Thursday, June 1, 2017
Zed and Oh are two friends who live in a tribe somewhere in the jungle. When Zed eats from the forbidden fruit, nothing happens, but the shaman still banishes them both from the tribe. On their way to explore the world, Zed and Oh encounter two farmers, Cain and Abel, and spend the night at their place. When it is found out that Cain killed Abel, Zed and Oh flee again. They meet Abraham and stop him from killing his child, Isaac, but flee once again when Abraham demands circumcision. In Sodom, they find that Maya and Eema, two girls from their tribe, are held there as slaves. They manage to start a rebellion, overthrow the king and save Maya and Eema, as well as princess Inanna. Zed parts ways when he decides to lead the people of Sodom to Egypt.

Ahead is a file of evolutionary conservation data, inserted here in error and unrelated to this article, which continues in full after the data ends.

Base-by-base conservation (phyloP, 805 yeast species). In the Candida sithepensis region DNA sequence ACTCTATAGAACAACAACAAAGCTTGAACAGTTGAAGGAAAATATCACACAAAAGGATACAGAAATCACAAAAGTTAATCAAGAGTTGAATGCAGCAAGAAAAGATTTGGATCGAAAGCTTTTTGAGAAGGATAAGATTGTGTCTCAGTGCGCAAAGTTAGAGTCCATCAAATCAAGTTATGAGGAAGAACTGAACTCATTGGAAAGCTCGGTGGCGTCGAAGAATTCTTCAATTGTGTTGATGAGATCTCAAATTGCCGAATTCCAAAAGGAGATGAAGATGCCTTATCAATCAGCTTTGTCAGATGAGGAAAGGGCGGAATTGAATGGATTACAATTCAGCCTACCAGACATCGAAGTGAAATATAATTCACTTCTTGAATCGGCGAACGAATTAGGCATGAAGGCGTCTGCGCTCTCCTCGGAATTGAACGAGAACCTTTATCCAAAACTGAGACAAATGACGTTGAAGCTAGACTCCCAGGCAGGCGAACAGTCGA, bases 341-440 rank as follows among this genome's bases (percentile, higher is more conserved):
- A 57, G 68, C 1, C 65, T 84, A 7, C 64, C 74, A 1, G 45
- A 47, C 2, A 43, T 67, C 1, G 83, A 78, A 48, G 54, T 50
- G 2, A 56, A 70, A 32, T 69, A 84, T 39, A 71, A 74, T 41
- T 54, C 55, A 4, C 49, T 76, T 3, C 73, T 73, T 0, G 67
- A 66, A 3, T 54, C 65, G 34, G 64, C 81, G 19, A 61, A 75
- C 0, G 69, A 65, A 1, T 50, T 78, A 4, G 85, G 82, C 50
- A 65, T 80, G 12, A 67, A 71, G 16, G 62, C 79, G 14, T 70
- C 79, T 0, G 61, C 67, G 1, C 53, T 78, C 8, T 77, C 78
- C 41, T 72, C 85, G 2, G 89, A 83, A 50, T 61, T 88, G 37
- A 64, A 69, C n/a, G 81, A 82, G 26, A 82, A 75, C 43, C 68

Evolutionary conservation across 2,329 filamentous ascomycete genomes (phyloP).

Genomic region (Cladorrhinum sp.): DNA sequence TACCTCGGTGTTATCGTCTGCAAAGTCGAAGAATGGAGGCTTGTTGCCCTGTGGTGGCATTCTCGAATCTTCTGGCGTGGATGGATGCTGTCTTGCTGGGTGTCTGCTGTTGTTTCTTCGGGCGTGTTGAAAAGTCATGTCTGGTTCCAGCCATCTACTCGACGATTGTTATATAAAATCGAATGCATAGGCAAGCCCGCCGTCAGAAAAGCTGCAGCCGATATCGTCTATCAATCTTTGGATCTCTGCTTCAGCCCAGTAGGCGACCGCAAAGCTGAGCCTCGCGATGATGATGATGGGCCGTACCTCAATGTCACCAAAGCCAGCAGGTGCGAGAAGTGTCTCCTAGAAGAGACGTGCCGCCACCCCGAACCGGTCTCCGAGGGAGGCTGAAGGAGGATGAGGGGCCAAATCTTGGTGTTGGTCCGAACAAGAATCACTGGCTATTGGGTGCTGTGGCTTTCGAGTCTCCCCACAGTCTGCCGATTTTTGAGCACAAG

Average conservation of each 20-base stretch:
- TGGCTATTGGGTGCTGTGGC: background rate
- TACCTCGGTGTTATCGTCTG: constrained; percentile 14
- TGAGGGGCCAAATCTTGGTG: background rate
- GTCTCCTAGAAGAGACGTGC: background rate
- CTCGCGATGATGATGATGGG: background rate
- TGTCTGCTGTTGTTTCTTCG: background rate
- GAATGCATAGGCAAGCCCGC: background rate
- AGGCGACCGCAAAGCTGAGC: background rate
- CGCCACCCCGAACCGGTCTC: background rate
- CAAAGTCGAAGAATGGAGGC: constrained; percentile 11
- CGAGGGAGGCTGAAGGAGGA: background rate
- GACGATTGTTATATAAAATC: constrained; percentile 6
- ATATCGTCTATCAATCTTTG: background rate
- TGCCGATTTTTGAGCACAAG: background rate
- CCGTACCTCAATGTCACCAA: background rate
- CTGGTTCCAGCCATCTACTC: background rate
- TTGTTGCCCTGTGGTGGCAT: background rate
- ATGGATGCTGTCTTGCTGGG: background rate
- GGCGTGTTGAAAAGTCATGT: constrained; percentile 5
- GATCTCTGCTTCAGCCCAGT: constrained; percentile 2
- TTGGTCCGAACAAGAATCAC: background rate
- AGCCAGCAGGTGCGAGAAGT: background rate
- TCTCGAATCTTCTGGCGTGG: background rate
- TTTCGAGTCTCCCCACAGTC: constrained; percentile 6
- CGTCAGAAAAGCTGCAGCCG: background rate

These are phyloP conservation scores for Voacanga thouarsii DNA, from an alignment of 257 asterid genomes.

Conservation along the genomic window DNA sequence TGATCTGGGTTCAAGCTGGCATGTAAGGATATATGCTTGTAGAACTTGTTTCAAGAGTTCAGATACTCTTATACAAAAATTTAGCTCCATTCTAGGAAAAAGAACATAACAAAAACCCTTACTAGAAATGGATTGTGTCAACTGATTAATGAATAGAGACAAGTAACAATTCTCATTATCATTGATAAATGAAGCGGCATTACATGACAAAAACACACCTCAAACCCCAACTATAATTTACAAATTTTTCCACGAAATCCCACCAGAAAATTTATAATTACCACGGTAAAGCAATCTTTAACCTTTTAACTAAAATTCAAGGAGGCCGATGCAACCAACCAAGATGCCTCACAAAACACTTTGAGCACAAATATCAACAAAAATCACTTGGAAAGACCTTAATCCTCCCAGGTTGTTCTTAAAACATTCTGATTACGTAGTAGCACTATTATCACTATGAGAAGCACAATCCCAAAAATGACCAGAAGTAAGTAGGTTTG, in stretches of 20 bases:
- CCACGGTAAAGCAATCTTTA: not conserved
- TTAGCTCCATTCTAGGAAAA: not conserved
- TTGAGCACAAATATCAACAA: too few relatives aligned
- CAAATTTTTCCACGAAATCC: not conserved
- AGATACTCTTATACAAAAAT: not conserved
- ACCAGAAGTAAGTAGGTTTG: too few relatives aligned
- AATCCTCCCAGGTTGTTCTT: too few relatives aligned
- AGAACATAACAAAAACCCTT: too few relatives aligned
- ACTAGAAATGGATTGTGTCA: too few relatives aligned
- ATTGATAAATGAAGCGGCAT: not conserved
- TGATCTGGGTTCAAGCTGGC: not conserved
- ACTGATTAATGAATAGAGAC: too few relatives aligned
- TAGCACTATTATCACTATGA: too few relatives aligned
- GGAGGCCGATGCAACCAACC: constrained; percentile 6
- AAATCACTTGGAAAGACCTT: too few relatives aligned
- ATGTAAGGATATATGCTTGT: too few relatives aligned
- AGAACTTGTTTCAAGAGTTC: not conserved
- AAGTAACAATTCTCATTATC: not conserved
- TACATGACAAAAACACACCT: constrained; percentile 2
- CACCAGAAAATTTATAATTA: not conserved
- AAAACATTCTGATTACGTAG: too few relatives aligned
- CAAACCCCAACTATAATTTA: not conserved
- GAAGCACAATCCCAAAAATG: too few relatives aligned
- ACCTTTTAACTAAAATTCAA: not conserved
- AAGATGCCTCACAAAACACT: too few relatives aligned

Harold Ramis' final film is a sad and unworthy conclusion to his career, his weakest film, a one where he returned to the vulgar humor from his early days when he wrote "National Lampoon's Animal House" and "Caddyshack", except that this edition is worse, with several ill-considered ideas ranging from coprophagia, farting up to lame jokes of a high priest who enjoys when someone pours hot oil on his hairy chest, all of which undermine and sink the film. "Year One" is a bizarre film: it starts off as a satire of the Bible with the premise that the Tree of Knowledge, Abraham, Cain and Abel and Sodom and Gomorrah all happen in the same time period and thus the two protagonists go from story to story, yet it isn't sure what this is all about whereas it spends a disproportionate amount of time on the Sodom segment which features several vile moments. At best, the film manages to spoof and expose some absurdities of religion — for instance, Zed and Oh interrupt Abraham who wanted to stab his kid, Isaac, which leads to a comic exchange ("I didn't want to kill him! I just wanted to sacrifice him!" - "I don't think that matters to him."); in Sodom, people sacrifice virgins to the gods, so Oh conveniently saves a girl, a virgin, by having sex with her and there is a satire on the pointlessness of circumcision ("They cut a part of it, but there is plenty more where that came from!") — yet it seems even Ramis' sixth sense for comedy exhausted itself, leading to several misguided or empty moments. This is one bizarre moment after another, and you wait for it to finally end, and then it does and that's it. Indeed, an unecessary final film entry from a good director and writer.